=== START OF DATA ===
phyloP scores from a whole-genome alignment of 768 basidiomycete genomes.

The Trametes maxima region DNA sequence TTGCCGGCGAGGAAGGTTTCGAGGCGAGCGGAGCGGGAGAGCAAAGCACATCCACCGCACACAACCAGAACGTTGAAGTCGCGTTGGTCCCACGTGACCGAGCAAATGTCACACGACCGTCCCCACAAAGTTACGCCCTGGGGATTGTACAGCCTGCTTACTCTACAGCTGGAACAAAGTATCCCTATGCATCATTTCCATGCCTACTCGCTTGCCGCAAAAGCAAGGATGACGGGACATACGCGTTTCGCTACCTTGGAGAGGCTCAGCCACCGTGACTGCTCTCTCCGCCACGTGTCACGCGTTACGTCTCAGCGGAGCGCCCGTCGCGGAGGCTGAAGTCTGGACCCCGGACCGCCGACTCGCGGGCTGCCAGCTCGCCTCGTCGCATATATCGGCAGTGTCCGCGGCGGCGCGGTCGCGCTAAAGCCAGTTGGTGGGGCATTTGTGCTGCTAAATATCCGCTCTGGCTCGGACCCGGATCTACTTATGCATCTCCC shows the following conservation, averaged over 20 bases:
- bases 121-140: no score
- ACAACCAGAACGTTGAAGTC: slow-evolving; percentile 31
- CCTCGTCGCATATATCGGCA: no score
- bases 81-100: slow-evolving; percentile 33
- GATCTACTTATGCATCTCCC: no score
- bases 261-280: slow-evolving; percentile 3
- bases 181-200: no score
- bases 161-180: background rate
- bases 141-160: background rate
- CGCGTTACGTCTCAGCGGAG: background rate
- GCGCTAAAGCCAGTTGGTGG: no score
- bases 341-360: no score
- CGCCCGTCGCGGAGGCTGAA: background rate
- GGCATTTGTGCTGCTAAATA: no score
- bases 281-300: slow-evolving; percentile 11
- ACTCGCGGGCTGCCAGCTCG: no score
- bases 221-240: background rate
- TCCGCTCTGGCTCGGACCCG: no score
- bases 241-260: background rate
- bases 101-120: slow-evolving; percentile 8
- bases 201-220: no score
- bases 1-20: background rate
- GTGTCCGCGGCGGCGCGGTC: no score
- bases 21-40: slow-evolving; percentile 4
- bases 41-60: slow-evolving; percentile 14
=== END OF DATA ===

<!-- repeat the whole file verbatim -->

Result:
phyloP scores from a whole-genome alignment of 768 basidiomycete genomes.

The Trametes maxima region DNA sequence TTGCCGGCGAGGAAGGTTTCGAGGCGAGCGGAGCGGGAGAGCAAAGCACATCCACCGCACACAACCAGAACGTTGAAGTCGCGTTGGTCCCACGTGACCGAGCAAATGTCACACGACCGTCCCCACAAAGTTACGCCCTGGGGATTGTACAGCCTGCTTACTCTACAGCTGGAACAAAGTATCCCTATGCATCATTTCCATGCCTACTCGCTTGCCGCAAAAGCAAGGATGACGGGACATACGCGTTTCGCTACCTTGGAGAGGCTCAGCCACCGTGACTGCTCTCTCCGCCACGTGTCACGCGTTACGTCTCAGCGGAGCGCCCGTCGCGGAGGCTGAAGTCTGGACCCCGGACCGCCGACTCGCGGGCTGCCAGCTCGCCTCGTCGCATATATCGGCAGTGTCCGCGGCGGCGCGGTCGCGCTAAAGCCAGTTGGTGGGGCATTTGTGCTGCTAAATATCCGCTCTGGCTCGGACCCGGATCTACTTATGCATCTCCC shows the following conservation, averaged over 20 bases:
- bases 121-140: no score
- ACAACCAGAACGTTGAAGTC: slow-evolving; percentile 31
- CCTCGTCGCATATATCGGCA: no score
- bases 81-100: slow-evolving; percentile 33
- GATCTACTTATGCATCTCCC: no score
- bases 261-280: slow-evolving; percentile 3
- bases 181-200: no score
- bases 161-180: background rate
- bases 141-160: background rate
- CGCGTTACGTCTCAGCGGAG: background rate
- GCGCTAAAGCCAGTTGGTGG: no score
- bases 341-360: no score
- CGCCCGTCGCGGAGGCTGAA: background rate
- GGCATTTGTGCTGCTAAATA: no score
- bases 281-300: slow-evolving; percentile 11
- ACTCGCGGGCTGCCAGCTCG: no score
- bases 221-240: background rate
- TCCGCTCTGGCTCGGACCCG: no score
- bases 241-260: background rate
- bases 101-120: slow-evolving; percentile 8
- bases 201-220: no score
- bases 1-20: background rate
- GTGTCCGCGGCGGCGCGGTC: no score
- bases 21-40: slow-evolving; percentile 4
- bases 41-60: slow-evolving; percentile 14